A MESSENGER for you.

This past Saturday during the regular meeting of the Riverside Astronomical Society, our guest speaker updated us on the Curiosity Mars rover that he currently works on.  However, I thought it would fun to look closer in and see what was happening with the inner Solar system.  That led me to Messenger.

Messenger has spent the last two years in orbit around Mercury, and is in fact the first spacecraft to orbit Mercury.



Before that, the spacecraft spent a few years making three flybys of Mercury, one flyby of Earth and two flybys of Venus to slow down and achieve orbit.

All of the flybys and orbiting of Mercury has brought scientist the new data about Mercury since the Mariner 10 mission more than 30 years ago.

Messenger has taken over 150,000 images of Mercury and showing for the first time in high resolution, the Sun baked and impact scarred surface.

But not all areas on Mercury appear so harsh.

A high-resolution view of a "silky" surface on Mercury

These smooth walls, floor and upper surfaces on Mercury is the result of widespread layering of fine particles.  These fine particles aren’t caused by an impact from an asteroid or meteor, but from a sight familiar on Earth.  Lava erupting from the interior of the planet.  This is actually the rim of a volcanic vent.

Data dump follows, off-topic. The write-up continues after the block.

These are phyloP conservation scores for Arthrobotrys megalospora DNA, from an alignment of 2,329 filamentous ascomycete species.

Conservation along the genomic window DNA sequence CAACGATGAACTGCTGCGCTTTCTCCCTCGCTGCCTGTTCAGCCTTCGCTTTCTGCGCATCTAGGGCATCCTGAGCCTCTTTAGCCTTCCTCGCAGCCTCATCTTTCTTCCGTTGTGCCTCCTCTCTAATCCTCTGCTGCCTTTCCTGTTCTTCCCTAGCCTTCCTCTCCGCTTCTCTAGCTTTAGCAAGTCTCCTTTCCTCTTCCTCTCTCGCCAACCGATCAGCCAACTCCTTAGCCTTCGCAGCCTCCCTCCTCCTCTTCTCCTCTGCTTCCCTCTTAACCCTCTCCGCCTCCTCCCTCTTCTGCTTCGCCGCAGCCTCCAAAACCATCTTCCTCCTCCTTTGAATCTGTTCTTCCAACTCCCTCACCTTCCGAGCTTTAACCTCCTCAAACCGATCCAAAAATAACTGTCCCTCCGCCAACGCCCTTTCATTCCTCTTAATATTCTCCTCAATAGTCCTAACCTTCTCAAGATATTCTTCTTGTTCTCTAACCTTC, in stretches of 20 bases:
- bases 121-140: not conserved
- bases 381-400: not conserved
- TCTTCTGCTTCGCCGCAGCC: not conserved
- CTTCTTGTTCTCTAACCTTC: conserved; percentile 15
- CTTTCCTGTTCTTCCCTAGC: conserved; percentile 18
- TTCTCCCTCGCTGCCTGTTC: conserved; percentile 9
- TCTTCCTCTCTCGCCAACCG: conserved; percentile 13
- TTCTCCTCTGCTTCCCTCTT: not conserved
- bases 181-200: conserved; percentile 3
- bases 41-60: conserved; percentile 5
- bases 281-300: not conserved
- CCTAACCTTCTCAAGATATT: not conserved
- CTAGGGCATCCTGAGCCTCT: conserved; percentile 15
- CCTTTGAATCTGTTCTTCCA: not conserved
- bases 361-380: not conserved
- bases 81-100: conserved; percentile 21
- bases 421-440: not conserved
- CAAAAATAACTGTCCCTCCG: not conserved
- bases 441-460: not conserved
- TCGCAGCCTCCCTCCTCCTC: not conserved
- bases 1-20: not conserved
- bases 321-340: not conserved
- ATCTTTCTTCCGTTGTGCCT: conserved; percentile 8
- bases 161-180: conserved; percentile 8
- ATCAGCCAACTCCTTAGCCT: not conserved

A wider field of view shows the extent of the lava flow.  The area in blue (below) is about 36 km (22 miles) across and is surrounded by the remains of volcanic particles from a pyroclastic eruption.

A wide-angle view of the same depression, captured in July 2012

Messenger will continue to orbit Mercury and continue its mission until at least 2015.  Find out more about the mission here.

– Ex astris, scientia –

I am and avid amateur astronomer and intellectual property attorney.  As a former Chief Petty Officer in the U.S. Navy, I am a proud member of the Armed Service Committee of the Los Angeles County Bar Association working to aid all active duty and veterans in our communities.  Connect with me on Google +.  If you need help with any patent, trademark, or copyright issue, or know someone that can use my help, please contact me for a free 30 minute consultation by sending me an email or call TOLL FREE at 1-855-UR IDEAS (1-855-874-3327) and ask for Norman.


2 thoughts on “A MESSENGER for you.

    • I didn’t either. I don’t look to the inward part of the solar system that often, but this week I decided to take a gander again. I just wish my planetary photography was as good as my DSO.

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